Local hits such as Fack Ju Göhte 2 helped score a record year in Germany - even before the release of Star Wars.
The German box office faced a record year in 2015 even before the Dec 17 release of Star Wars: The Force Awakens, which had taken more than $80.4m (€74m) by the beginning of the New Year (until Jan 3)
The first nine months of 2015 had seen German cinemas selling 90 million tickets and posting $819m (€754m), a year-on-year increase of 14.7% and 16.7% respectively over 2014, thanks to blockbusters such as Fast & Furious 7, Fifty Shades Of Grey and the local hits Honig Im Kopf and Fack Ju Göhte 2.
According to data provided by Rentrak, 2015 ended with total box-office takings of $1.22bn (€1.12 bn) and admissions topping 131 million.
Disney’s reboot of the Star Wars franchise was 2015’s number one title based on box-office receipts and immediately went into the record books as the film with the best opening weekend of all time in Germany by taking an impressive $27.2m (€25m).
However, on the admissions front, Constantin Film’s Fack Ju Göhte 2 was the year’s top title with 7.6 million tickets sold (compared to Star Wars’ 6.5 million).
Bora Dagtekin’s sequel to his 2013 hit comedy Fack Ju Göhte sold 2.12 million tickets on its first weekend in September, the best opening for a German film ever (in comparison, the latest Bond extravaganza Spectre was seen by 1.7 million cinema-goers in the first four days), and became the second most successful German film of all time after only six weeks on release.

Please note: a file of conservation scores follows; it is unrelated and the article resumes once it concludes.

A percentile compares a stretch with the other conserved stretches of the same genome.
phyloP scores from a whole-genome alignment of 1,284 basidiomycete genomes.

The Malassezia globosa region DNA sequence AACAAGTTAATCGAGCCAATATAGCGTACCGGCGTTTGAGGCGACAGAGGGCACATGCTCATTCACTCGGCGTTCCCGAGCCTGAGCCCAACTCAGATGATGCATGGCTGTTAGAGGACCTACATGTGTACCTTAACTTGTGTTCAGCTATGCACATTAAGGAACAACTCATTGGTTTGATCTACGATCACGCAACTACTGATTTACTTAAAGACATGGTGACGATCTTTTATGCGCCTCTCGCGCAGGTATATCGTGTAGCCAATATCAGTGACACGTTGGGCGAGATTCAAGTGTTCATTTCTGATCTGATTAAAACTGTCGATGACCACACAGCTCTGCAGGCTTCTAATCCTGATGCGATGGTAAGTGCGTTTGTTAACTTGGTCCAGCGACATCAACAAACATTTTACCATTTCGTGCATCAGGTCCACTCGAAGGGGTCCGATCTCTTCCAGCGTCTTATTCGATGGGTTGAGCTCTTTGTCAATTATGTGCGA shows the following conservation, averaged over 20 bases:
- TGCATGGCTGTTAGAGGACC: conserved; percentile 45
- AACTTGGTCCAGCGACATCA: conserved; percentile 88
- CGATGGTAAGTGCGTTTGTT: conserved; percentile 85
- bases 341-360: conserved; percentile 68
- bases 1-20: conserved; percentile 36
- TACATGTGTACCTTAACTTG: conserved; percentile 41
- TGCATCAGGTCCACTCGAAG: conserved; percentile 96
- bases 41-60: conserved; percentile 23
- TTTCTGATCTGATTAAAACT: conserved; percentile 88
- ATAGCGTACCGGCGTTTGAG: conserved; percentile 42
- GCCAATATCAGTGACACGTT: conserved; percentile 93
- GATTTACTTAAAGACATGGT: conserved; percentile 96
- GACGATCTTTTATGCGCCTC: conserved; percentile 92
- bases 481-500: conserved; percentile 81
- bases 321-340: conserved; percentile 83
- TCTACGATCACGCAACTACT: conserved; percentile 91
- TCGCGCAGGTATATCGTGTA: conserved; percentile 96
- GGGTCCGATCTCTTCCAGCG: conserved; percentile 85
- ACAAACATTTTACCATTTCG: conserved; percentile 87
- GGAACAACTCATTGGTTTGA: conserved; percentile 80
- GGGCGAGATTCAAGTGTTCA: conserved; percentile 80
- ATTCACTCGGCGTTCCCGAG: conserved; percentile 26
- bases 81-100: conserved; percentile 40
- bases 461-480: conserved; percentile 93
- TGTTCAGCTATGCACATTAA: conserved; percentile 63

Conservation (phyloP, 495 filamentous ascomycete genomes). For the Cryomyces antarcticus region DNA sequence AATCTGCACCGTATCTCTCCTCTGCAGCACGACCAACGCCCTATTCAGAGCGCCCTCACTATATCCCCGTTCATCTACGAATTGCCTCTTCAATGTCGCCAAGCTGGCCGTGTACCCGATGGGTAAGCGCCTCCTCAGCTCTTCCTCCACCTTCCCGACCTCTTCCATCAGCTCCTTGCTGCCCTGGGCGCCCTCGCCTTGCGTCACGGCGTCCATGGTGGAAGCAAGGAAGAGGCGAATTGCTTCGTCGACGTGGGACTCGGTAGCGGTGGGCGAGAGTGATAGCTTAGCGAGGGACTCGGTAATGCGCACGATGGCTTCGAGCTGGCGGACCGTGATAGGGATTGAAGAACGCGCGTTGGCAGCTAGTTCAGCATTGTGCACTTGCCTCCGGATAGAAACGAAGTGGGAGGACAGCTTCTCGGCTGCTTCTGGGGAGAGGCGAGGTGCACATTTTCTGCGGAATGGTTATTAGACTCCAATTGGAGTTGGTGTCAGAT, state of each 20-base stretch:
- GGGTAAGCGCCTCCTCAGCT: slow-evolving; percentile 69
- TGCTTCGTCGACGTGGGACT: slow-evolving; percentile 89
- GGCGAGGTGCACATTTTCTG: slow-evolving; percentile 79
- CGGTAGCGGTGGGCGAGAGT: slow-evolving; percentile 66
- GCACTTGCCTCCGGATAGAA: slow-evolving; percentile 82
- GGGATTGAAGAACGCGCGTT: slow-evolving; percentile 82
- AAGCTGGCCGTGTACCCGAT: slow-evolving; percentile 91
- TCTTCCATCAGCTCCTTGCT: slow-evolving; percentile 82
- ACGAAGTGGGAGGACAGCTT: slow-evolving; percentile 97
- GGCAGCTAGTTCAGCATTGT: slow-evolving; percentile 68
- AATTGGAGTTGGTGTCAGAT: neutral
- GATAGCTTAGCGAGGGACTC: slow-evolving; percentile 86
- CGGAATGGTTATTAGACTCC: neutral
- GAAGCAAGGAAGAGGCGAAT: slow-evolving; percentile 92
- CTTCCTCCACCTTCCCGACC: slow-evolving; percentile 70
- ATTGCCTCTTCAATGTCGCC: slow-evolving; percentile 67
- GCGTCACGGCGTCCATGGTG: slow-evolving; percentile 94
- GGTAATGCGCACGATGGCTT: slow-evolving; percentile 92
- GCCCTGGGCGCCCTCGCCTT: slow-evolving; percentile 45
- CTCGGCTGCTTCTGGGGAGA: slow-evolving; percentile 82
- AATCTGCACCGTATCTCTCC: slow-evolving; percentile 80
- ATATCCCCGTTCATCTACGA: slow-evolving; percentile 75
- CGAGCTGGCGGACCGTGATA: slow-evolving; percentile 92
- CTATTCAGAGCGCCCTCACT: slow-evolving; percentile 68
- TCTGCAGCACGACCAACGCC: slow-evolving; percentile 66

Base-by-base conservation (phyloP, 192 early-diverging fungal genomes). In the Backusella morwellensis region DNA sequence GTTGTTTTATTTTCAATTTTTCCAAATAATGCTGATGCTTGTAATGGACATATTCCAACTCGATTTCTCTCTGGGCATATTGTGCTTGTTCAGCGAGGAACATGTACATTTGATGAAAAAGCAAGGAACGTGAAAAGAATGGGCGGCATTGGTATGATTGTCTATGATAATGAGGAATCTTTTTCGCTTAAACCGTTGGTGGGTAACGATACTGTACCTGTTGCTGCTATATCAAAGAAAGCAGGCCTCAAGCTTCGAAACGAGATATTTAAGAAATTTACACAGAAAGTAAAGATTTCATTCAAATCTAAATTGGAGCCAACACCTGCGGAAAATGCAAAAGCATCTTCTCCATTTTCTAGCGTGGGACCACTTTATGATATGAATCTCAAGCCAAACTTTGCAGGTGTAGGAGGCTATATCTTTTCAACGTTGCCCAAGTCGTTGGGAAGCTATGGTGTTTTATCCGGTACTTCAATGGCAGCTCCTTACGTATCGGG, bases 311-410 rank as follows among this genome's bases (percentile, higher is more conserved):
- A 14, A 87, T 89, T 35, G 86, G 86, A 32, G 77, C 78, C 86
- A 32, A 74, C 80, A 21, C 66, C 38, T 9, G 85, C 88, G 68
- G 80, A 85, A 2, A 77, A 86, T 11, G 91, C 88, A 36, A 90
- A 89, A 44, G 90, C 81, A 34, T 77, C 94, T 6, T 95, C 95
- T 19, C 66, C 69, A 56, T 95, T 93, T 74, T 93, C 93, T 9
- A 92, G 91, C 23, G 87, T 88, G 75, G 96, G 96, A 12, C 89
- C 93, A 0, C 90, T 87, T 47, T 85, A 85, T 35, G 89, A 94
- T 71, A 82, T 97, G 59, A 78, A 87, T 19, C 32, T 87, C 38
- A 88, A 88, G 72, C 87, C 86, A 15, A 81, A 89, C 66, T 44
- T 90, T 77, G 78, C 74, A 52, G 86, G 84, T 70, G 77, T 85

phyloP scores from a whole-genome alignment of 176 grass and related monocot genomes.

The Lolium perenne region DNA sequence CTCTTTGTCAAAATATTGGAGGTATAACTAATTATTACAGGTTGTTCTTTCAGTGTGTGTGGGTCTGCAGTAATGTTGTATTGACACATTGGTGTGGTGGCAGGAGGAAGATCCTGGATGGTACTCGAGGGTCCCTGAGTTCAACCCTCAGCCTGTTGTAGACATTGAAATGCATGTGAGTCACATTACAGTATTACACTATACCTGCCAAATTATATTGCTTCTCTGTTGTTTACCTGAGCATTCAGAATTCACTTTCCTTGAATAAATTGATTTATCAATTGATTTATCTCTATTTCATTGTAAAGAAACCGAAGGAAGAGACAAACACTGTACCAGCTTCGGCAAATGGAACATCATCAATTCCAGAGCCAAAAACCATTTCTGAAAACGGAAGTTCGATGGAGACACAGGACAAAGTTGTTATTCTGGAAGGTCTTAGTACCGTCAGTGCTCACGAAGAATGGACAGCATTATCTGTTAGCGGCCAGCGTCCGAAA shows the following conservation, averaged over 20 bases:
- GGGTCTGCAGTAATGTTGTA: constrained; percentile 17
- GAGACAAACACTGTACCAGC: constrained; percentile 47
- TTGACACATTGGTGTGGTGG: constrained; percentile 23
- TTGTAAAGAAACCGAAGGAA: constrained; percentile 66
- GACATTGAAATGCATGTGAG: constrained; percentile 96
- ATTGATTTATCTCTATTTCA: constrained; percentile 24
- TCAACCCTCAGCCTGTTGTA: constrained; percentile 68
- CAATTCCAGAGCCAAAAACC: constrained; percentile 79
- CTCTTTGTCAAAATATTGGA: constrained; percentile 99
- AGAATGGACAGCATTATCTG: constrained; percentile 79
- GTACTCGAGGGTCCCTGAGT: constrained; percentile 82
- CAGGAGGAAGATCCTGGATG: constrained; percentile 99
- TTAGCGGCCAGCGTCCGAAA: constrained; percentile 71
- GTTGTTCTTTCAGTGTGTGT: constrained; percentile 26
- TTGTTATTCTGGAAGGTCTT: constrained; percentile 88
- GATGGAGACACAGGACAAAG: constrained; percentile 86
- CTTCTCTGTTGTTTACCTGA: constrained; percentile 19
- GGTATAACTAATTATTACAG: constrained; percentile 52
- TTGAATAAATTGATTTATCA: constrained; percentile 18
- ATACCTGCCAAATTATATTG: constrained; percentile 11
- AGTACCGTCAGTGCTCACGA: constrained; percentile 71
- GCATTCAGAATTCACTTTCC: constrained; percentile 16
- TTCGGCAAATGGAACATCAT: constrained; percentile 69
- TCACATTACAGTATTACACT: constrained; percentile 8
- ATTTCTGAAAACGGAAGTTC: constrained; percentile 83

Made in Germany
Last month, industry observers forecast that films ‘made in Germany’ would garner a market share of around 25% thanks to the two blockbusters Fack Ju Göhte 2 and Honig Im Kopf as well as David Wnendt’s Hitler comedy Er ist wieder da and the Warner Bros. co-produced/distributed comedies Traumfrauen and Der Nanny.
Eight of the 11 German films in the year’s Top 50 each attracted more than 1 million admissions, ranging from 7.6 million for Fack Ju Göhte 2 to the latest editions of the family entertainment franchises Ostwind 2, Fünf Freunde 4, based on Enid Blyton’s Famous Five book series, and Bibi und Tina.
Universal leads studios
With four releases – Minions, Fast & Furious 7, Fifty Shades Of Grey, and Jurassic World - in the year’s Top 10, Universal was in the pole position for 2015 with a market share of 21.8% based on box-office revenues and 21% based on admissions.
Disney followed in second place with market shares of 15.1% and 13.3% respectively from such releases as Avengers: Age Of Ultron and Inside Out alongside Star Wars, while Warner Bros. nabbed third position (14.3%/14.4%) with a mix of hits both local (Honig im Kopf, Traumfrauen) and international (The Hobbit, American Sniper).
Meanwhile, Constantin Film was 2015’s top independent distributor – at fourth place (9.6%/10.7%) with more than half of its takings of $117.8m (€108.4m) attributed to one title – Fack Ju Göhte 2.
Dip in 3D
3D has lost its popularity with German cinema-goers, according to the German Federal Film Board’s Frank Völkert, which reported a drop of almost 16% in admissions for films shown in 3D compared to 2014.
Völkert noted that Minions was seen by more than 6.8 million, but only 35% of these admissions were for 3D performances.